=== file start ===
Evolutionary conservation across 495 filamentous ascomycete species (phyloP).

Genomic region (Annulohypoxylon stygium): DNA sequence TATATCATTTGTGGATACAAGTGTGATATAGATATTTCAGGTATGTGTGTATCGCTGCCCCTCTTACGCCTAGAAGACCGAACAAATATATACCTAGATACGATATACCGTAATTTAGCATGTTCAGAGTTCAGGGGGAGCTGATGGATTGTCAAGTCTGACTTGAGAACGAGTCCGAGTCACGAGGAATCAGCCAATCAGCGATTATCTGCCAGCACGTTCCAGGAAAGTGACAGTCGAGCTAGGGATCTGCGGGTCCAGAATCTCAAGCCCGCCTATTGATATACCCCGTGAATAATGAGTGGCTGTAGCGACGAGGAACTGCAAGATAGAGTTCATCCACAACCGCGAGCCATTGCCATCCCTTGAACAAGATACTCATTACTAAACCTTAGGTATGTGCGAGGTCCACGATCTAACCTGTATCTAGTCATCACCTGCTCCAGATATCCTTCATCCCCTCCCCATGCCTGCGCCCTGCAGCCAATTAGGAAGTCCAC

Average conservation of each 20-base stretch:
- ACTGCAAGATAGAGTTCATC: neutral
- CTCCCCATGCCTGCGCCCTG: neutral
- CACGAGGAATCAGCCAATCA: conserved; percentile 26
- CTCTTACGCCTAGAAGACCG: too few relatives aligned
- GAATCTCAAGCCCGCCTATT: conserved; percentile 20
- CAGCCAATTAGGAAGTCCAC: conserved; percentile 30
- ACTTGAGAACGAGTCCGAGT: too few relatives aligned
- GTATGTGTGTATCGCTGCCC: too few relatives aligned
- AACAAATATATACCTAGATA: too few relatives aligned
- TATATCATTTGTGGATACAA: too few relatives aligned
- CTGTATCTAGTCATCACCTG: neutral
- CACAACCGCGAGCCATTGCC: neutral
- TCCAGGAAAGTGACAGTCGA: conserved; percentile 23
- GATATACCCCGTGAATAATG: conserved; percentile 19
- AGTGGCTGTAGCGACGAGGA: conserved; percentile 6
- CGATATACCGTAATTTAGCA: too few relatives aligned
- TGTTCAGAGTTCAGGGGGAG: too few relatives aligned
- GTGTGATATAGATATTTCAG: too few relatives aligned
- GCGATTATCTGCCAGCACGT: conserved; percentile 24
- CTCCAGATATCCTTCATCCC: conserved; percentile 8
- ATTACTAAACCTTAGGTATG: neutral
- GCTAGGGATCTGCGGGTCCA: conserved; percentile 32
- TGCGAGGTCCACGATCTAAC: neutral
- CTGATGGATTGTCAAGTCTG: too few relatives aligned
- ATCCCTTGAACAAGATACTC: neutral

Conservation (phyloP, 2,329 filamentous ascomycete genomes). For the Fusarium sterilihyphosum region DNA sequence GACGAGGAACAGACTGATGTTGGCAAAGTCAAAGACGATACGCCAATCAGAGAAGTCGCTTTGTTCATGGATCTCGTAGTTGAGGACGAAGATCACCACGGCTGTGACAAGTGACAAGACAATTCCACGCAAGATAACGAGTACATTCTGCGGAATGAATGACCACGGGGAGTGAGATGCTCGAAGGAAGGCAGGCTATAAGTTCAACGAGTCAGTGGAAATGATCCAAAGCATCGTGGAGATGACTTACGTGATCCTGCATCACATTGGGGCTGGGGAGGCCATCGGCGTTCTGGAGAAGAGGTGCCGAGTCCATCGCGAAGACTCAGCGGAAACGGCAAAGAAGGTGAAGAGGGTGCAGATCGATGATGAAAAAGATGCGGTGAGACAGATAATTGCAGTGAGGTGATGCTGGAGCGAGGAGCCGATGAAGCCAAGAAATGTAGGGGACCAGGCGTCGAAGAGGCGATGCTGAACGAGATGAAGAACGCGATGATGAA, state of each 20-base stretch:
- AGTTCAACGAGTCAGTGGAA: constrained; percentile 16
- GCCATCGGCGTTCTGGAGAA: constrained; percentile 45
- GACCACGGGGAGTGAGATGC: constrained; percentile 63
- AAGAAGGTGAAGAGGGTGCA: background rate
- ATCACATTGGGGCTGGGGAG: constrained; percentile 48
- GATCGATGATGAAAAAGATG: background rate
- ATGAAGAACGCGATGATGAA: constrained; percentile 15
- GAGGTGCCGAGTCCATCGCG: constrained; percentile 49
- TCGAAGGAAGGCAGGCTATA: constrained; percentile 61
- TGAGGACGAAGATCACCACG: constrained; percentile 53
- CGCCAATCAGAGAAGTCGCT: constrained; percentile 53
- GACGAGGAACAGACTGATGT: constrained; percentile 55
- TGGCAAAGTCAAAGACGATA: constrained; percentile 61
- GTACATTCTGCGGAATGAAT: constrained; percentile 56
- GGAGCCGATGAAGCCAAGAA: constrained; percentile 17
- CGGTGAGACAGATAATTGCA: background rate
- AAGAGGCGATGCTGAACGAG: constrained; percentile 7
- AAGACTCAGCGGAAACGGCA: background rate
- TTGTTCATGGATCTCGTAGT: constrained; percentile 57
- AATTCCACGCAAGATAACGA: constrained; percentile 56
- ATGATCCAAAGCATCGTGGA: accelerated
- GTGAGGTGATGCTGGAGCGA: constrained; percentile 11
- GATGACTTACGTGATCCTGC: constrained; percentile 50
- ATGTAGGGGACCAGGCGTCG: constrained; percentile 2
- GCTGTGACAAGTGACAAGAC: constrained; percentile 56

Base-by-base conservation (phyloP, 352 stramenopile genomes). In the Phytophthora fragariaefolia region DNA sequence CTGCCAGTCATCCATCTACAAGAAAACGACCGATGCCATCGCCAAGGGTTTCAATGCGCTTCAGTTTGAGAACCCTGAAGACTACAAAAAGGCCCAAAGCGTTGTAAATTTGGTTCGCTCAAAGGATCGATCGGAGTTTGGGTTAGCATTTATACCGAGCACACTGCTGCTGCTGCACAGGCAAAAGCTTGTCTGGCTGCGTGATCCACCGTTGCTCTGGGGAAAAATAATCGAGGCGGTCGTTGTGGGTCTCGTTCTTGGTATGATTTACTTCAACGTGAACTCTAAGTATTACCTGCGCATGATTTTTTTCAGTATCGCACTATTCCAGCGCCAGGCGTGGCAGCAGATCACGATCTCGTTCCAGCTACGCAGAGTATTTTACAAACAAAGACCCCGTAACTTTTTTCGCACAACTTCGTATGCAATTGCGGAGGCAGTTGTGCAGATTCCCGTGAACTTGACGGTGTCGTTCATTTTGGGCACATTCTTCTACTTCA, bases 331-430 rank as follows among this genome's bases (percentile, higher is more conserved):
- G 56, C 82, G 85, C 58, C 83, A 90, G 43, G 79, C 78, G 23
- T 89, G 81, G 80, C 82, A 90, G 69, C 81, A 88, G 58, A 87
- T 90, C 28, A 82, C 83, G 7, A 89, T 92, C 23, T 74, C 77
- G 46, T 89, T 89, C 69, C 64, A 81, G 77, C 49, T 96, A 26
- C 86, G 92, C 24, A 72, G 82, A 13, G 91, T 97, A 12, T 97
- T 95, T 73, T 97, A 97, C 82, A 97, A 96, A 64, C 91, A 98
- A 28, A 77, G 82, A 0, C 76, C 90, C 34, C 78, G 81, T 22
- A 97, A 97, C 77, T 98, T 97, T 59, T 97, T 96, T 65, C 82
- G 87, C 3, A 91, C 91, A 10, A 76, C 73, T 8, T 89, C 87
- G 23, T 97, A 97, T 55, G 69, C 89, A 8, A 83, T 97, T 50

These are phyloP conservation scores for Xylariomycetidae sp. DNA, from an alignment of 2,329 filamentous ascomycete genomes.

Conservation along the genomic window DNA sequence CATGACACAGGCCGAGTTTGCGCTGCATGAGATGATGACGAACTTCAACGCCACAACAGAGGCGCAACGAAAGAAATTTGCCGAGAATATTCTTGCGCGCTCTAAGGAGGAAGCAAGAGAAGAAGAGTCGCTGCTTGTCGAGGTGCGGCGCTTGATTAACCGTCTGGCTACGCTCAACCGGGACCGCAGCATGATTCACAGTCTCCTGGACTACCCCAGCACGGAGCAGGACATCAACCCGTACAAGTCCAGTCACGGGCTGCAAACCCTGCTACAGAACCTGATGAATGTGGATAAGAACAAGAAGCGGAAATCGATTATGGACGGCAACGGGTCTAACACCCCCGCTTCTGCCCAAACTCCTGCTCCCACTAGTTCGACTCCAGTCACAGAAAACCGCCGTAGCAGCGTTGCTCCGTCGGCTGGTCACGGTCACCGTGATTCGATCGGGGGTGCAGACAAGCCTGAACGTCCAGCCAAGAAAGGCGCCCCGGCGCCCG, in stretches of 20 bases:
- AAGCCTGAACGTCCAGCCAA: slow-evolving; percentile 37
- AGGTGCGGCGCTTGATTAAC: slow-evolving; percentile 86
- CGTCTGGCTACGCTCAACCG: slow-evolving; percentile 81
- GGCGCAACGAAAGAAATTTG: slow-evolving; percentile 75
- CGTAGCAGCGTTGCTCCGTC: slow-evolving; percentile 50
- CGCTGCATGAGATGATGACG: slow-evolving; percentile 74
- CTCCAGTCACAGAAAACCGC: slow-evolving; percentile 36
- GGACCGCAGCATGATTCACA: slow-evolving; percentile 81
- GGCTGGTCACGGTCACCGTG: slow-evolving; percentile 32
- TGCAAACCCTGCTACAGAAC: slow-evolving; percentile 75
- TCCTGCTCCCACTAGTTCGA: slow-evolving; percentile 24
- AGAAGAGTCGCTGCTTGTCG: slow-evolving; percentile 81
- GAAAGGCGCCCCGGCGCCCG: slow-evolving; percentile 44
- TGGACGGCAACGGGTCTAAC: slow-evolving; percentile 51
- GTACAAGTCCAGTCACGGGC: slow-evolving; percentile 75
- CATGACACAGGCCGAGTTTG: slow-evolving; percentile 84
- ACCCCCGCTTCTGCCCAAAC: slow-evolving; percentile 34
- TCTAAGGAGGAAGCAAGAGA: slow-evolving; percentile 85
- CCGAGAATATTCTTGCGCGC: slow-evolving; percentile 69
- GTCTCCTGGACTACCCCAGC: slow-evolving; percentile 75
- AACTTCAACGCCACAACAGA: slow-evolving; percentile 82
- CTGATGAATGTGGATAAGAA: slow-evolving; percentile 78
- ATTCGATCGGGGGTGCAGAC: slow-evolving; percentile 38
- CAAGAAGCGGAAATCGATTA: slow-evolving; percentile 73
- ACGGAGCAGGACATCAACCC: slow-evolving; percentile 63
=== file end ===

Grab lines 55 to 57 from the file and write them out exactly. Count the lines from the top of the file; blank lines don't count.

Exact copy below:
Base-by-base conservation (phyloP, 352 stramenopile genomes). In the Phytophthora fragariaefolia region DNA sequence CTGCCAGTCATCCATCTACAAGAAAACGACCGATGCCATCGCCAAGGGTTTCAATGCGCTTCAGTTTGAGAACCCTGAAGACTACAAAAAGGCCCAAAGCGTTGTAAATTTGGTTCGCTCAAAGGATCGATCGGAGTTTGGGTTAGCATTTATACCGAGCACACTGCTGCTGCTGCACAGGCAAAAGCTTGTCTGGCTGCGTGATCCACCGTTGCTCTGGGGAAAAATAATCGAGGCGGTCGTTGTGGGTCTCGTTCTTGGTATGATTTACTTCAACGTGAACTCTAAGTATTACCTGCGCATGATTTTTTTCAGTATCGCACTATTCCAGCGCCAGGCGTGGCAGCAGATCACGATCTCGTTCCAGCTACGCAGAGTATTTTACAAACAAAGACCCCGTAACTTTTTTCGCACAACTTCGTATGCAATTGCGGAGGCAGTTGTGCAGATTCCCGTGAACTTGACGGTGTCGTTCATTTTGGGCACATTCTTCTACTTCA, bases 331-430 rank as follows among this genome's bases (percentile, higher is more conserved):
- G 56, C 82, G 85, C 58, C 83, A 90, G 43, G 79, C 78, G 23
- T 89, G 81, G 80, C 82, A 90, G 69, C 81, A 88, G 58, A 87